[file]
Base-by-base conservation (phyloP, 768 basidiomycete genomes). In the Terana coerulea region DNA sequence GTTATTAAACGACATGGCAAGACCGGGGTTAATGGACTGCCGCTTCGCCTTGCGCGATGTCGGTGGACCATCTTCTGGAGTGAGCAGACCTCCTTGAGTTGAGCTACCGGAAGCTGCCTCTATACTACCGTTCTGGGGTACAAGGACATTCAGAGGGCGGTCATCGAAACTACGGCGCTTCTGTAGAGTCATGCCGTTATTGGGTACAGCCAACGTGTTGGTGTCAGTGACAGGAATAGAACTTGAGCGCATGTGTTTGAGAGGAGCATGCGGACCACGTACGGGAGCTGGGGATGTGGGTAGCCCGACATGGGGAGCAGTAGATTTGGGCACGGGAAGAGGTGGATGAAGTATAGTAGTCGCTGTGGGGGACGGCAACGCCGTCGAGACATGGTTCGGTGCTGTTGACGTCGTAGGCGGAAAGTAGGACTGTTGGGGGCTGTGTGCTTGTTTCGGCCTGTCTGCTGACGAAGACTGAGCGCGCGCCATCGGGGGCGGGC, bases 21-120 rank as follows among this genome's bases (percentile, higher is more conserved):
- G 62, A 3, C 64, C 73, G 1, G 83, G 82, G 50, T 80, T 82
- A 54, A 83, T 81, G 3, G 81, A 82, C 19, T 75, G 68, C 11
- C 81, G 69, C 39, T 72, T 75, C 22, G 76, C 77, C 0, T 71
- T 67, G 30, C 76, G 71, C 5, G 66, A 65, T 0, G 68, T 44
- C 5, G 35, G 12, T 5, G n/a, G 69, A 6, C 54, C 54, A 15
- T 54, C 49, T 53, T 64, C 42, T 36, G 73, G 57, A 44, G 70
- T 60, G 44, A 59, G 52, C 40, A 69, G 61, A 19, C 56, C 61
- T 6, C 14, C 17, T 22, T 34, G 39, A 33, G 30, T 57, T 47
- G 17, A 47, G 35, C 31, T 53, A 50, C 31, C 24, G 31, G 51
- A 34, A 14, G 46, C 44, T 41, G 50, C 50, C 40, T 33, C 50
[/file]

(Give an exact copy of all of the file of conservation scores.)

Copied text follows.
Base-by-base conservation (phyloP, 768 basidiomycete genomes). In the Terana coerulea region DNA sequence GTTATTAAACGACATGGCAAGACCGGGGTTAATGGACTGCCGCTTCGCCTTGCGCGATGTCGGTGGACCATCTTCTGGAGTGAGCAGACCTCCTTGAGTTGAGCTACCGGAAGCTGCCTCTATACTACCGTTCTGGGGTACAAGGACATTCAGAGGGCGGTCATCGAAACTACGGCGCTTCTGTAGAGTCATGCCGTTATTGGGTACAGCCAACGTGTTGGTGTCAGTGACAGGAATAGAACTTGAGCGCATGTGTTTGAGAGGAGCATGCGGACCACGTACGGGAGCTGGGGATGTGGGTAGCCCGACATGGGGAGCAGTAGATTTGGGCACGGGAAGAGGTGGATGAAGTATAGTAGTCGCTGTGGGGGACGGCAACGCCGTCGAGACATGGTTCGGTGCTGTTGACGTCGTAGGCGGAAAGTAGGACTGTTGGGGGCTGTGTGCTTGTTTCGGCCTGTCTGCTGACGAAGACTGAGCGCGCGCCATCGGGGGCGGGC, bases 21-120 rank as follows among this genome's bases (percentile, higher is more conserved):
- G 62, A 3, C 64, C 73, G 1, G 83, G 82, G 50, T 80, T 82
- A 54, A 83, T 81, G 3, G 81, A 82, C 19, T 75, G 68, C 11
- C 81, G 69, C 39, T 72, T 75, C 22, G 76, C 77, C 0, T 71
- T 67, G 30, C 76, G 71, C 5, G 66, A 65, T 0, G 68, T 44
- C 5, G 35, G 12, T 5, G n/a, G 69, A 6, C 54, C 54, A 15
- T 54, C 49, T 53, T 64, C 42, T 36, G 73, G 57, A 44, G 70
- T 60, G 44, A 59, G 52, C 40, A 69, G 61, A 19, C 56, C 61
- T 6, C 14, C 17, T 22, T 34, G 39, A 33, G 30, T 57, T 47
- G 17, A 47, G 35, C 31, T 53, A 50, C 31, C 24, G 31, G 51
- A 34, A 14, G 46, C 44, T 41, G 50, C 50, C 40, T 33, C 50